• More females responded in 2018, 24%, compared with the 22% in 2017. Females earned $102,090 in 2018 while males made $121,990. The news on this front is that the gender pay gap narrowed, with incomes for women rising on average $3,130 in 2018, yet only $220 for men.

• Pay declines for marketing/sales and production functions: More marketing/sales pros responded to this year’s survey than in 2017, 19% versus 15%. Incomes for this function retreated from $137,730 in 2017 to $128,520 this year. Production pros saw average salaries dive from $117,340 in 2017 to $83,530 this year.

• Workers at companies with 10 to 49 employees took a sizable financial hit, with salaries plummeting $19,910 on average in 2018 versus last year. Similarly, workers at companies employing 5,000 to 9,999 experienced pay declines averaging $12,820 in 2018 compared to 2017.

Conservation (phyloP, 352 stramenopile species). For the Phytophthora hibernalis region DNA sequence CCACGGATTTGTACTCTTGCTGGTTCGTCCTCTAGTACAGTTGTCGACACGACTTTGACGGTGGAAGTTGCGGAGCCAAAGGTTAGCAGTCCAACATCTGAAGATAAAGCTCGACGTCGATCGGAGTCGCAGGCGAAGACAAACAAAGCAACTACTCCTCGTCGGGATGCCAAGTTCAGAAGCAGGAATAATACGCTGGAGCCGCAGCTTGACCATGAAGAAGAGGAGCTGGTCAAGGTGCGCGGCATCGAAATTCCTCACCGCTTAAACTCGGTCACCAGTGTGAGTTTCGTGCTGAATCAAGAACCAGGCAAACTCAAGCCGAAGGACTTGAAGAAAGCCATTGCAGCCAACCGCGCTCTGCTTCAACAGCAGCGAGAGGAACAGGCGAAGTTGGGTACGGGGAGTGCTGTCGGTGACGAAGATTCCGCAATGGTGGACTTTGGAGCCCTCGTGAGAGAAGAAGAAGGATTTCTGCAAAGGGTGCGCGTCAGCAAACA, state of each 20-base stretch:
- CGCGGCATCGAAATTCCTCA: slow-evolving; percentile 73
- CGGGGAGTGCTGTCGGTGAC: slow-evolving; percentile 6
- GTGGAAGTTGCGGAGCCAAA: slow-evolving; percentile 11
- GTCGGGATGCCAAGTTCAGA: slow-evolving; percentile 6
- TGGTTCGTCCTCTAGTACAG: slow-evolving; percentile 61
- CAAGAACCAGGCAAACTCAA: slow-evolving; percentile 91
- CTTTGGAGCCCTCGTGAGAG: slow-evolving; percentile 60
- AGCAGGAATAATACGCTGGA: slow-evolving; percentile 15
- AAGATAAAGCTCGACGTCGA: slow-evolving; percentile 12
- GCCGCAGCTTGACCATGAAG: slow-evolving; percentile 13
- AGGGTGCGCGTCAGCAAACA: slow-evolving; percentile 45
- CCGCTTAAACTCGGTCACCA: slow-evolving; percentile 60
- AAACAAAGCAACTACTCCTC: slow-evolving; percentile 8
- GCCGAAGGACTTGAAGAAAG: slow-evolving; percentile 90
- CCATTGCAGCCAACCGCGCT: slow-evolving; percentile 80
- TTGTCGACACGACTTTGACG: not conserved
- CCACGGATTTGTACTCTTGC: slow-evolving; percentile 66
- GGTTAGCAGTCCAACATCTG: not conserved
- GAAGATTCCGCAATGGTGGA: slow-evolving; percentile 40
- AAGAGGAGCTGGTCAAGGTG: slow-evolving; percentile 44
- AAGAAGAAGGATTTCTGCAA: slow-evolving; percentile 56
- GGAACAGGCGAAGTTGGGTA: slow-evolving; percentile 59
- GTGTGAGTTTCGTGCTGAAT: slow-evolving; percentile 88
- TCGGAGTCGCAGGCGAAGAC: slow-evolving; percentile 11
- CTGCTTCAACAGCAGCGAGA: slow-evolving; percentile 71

• Workers in the South Central region saw their average pay fall $7,330 this year compared to 2017.

Media reports in general have suggested that in 2017 companies pushed bonuses in lieu of salary increases, likely deferring bonus compensation to 2018 for tax purposes.

Where incomes rose
Beyond the $1,994 income increase for U.S. packaging pros, there were also pockets of positive news:

• Incomes jumped on average 6.8%, or $8,903 for those aged 55 to 64.

• Those in the West and East North Central experienced the largest income gains, at 4.7% and 4.6%, respectively.

• Consultants and structural design job functions should be smiling, reporting income increases of 23.4% and 16.9%, respectively. For consultants, that’s a whopping $24,462 leap. For structural design pros, it’s a healthy $13,129. “In the face of a billowing economy, consultants book more work because owners want advice about the smartest methods for expansion,” says Gros.